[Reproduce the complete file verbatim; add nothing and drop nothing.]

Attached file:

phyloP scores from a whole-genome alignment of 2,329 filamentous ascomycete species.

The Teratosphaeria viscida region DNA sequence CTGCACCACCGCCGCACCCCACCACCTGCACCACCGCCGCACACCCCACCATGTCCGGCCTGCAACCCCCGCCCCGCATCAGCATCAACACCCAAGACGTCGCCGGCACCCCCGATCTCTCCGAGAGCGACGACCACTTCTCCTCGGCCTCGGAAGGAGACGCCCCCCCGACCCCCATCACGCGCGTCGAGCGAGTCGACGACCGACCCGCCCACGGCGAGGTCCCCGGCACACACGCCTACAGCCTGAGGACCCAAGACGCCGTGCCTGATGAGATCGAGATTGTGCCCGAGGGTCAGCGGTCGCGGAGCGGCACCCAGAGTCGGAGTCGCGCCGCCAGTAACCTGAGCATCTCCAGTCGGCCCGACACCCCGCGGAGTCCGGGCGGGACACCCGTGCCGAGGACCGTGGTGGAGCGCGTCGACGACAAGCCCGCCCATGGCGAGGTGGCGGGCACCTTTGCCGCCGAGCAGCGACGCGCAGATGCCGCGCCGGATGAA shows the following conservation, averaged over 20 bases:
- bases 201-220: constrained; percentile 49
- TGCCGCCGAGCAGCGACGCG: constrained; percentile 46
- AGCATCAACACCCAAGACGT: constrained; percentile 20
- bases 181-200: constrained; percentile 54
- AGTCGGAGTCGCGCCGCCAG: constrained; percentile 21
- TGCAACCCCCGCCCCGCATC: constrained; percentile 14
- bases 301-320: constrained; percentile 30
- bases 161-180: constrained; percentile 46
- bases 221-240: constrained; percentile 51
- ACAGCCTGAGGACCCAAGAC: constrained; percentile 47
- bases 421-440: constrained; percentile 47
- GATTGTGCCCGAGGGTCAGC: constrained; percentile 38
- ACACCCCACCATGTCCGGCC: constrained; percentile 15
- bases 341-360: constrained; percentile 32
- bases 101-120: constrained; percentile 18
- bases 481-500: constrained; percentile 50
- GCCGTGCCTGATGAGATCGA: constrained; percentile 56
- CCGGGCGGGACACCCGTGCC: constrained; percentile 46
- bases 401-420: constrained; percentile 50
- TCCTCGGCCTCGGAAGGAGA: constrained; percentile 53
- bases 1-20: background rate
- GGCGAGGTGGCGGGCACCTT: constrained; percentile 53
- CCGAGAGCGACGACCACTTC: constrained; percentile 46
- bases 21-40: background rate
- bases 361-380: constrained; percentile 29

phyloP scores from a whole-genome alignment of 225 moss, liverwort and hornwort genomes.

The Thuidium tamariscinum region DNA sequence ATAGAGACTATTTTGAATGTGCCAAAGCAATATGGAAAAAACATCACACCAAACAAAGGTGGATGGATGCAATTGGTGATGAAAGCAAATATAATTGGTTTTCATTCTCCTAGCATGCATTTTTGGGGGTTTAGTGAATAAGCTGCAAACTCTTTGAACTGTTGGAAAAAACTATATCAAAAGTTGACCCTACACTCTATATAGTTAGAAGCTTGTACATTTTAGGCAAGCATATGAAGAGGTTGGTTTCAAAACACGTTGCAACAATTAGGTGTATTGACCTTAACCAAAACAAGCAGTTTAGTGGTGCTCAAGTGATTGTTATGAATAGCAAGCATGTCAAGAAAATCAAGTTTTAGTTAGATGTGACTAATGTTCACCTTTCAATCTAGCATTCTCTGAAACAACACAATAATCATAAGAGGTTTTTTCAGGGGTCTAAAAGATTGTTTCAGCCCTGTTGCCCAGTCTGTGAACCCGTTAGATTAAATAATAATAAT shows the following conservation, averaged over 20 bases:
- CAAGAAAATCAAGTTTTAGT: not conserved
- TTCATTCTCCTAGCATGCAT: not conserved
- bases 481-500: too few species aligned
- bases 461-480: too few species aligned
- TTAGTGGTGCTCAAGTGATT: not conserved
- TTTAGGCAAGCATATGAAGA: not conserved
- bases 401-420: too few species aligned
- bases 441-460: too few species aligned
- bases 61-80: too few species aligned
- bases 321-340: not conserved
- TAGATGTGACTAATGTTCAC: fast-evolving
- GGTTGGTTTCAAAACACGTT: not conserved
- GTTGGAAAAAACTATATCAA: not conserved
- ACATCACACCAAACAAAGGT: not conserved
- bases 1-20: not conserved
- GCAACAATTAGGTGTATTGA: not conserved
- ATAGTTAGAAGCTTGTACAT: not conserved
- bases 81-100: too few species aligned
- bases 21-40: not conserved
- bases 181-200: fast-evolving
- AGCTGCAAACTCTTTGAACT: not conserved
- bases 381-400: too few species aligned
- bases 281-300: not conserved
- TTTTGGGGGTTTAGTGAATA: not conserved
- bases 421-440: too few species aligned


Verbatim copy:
phyloP scores from a whole-genome alignment of 2,329 filamentous ascomycete species.

The Teratosphaeria viscida region DNA sequence CTGCACCACCGCCGCACCCCACCACCTGCACCACCGCCGCACACCCCACCATGTCCGGCCTGCAACCCCCGCCCCGCATCAGCATCAACACCCAAGACGTCGCCGGCACCCCCGATCTCTCCGAGAGCGACGACCACTTCTCCTCGGCCTCGGAAGGAGACGCCCCCCCGACCCCCATCACGCGCGTCGAGCGAGTCGACGACCGACCCGCCCACGGCGAGGTCCCCGGCACACACGCCTACAGCCTGAGGACCCAAGACGCCGTGCCTGATGAGATCGAGATTGTGCCCGAGGGTCAGCGGTCGCGGAGCGGCACCCAGAGTCGGAGTCGCGCCGCCAGTAACCTGAGCATCTCCAGTCGGCCCGACACCCCGCGGAGTCCGGGCGGGACACCCGTGCCGAGGACCGTGGTGGAGCGCGTCGACGACAAGCCCGCCCATGGCGAGGTGGCGGGCACCTTTGCCGCCGAGCAGCGACGCGCAGATGCCGCGCCGGATGAA shows the following conservation, averaged over 20 bases:
- bases 201-220: constrained; percentile 49
- TGCCGCCGAGCAGCGACGCG: constrained; percentile 46
- AGCATCAACACCCAAGACGT: constrained; percentile 20
- bases 181-200: constrained; percentile 54
- AGTCGGAGTCGCGCCGCCAG: constrained; percentile 21
- TGCAACCCCCGCCCCGCATC: constrained; percentile 14
- bases 301-320: constrained; percentile 30
- bases 161-180: constrained; percentile 46
- bases 221-240: constrained; percentile 51
- ACAGCCTGAGGACCCAAGAC: constrained; percentile 47
- bases 421-440: constrained; percentile 47
- GATTGTGCCCGAGGGTCAGC: constrained; percentile 38
- ACACCCCACCATGTCCGGCC: constrained; percentile 15
- bases 341-360: constrained; percentile 32
- bases 101-120: constrained; percentile 18
- bases 481-500: constrained; percentile 50
- GCCGTGCCTGATGAGATCGA: constrained; percentile 56
- CCGGGCGGGACACCCGTGCC: constrained; percentile 46
- bases 401-420: constrained; percentile 50
- TCCTCGGCCTCGGAAGGAGA: constrained; percentile 53
- bases 1-20: background rate
- GGCGAGGTGGCGGGCACCTT: constrained; percentile 53
- CCGAGAGCGACGACCACTTC: constrained; percentile 46
- bases 21-40: background rate
- bases 361-380: constrained; percentile 29

phyloP scores from a whole-genome alignment of 225 moss, liverwort and hornwort genomes.

The Thuidium tamariscinum region DNA sequence ATAGAGACTATTTTGAATGTGCCAAAGCAATATGGAAAAAACATCACACCAAACAAAGGTGGATGGATGCAATTGGTGATGAAAGCAAATATAATTGGTTTTCATTCTCCTAGCATGCATTTTTGGGGGTTTAGTGAATAAGCTGCAAACTCTTTGAACTGTTGGAAAAAACTATATCAAAAGTTGACCCTACACTCTATATAGTTAGAAGCTTGTACATTTTAGGCAAGCATATGAAGAGGTTGGTTTCAAAACACGTTGCAACAATTAGGTGTATTGACCTTAACCAAAACAAGCAGTTTAGTGGTGCTCAAGTGATTGTTATGAATAGCAAGCATGTCAAGAAAATCAAGTTTTAGTTAGATGTGACTAATGTTCACCTTTCAATCTAGCATTCTCTGAAACAACACAATAATCATAAGAGGTTTTTTCAGGGGTCTAAAAGATTGTTTCAGCCCTGTTGCCCAGTCTGTGAACCCGTTAGATTAAATAATAATAAT shows the following conservation, averaged over 20 bases:
- CAAGAAAATCAAGTTTTAGT: not conserved
- TTCATTCTCCTAGCATGCAT: not conserved
- bases 481-500: too few species aligned
- bases 461-480: too few species aligned
- TTAGTGGTGCTCAAGTGATT: not conserved
- TTTAGGCAAGCATATGAAGA: not conserved
- bases 401-420: too few species aligned
- bases 441-460: too few species aligned
- bases 61-80: too few species aligned
- bases 321-340: not conserved
- TAGATGTGACTAATGTTCAC: fast-evolving
- GGTTGGTTTCAAAACACGTT: not conserved
- GTTGGAAAAAACTATATCAA: not conserved
- ACATCACACCAAACAAAGGT: not conserved
- bases 1-20: not conserved
- GCAACAATTAGGTGTATTGA: not conserved
- ATAGTTAGAAGCTTGTACAT: not conserved
- bases 81-100: too few species aligned
- bases 21-40: not conserved
- bases 181-200: fast-evolving
- AGCTGCAAACTCTTTGAACT: not conserved
- bases 381-400: too few species aligned
- bases 281-300: not conserved
- TTTTGGGGGTTTAGTGAATA: not conserved
- bases 421-440: too few species aligned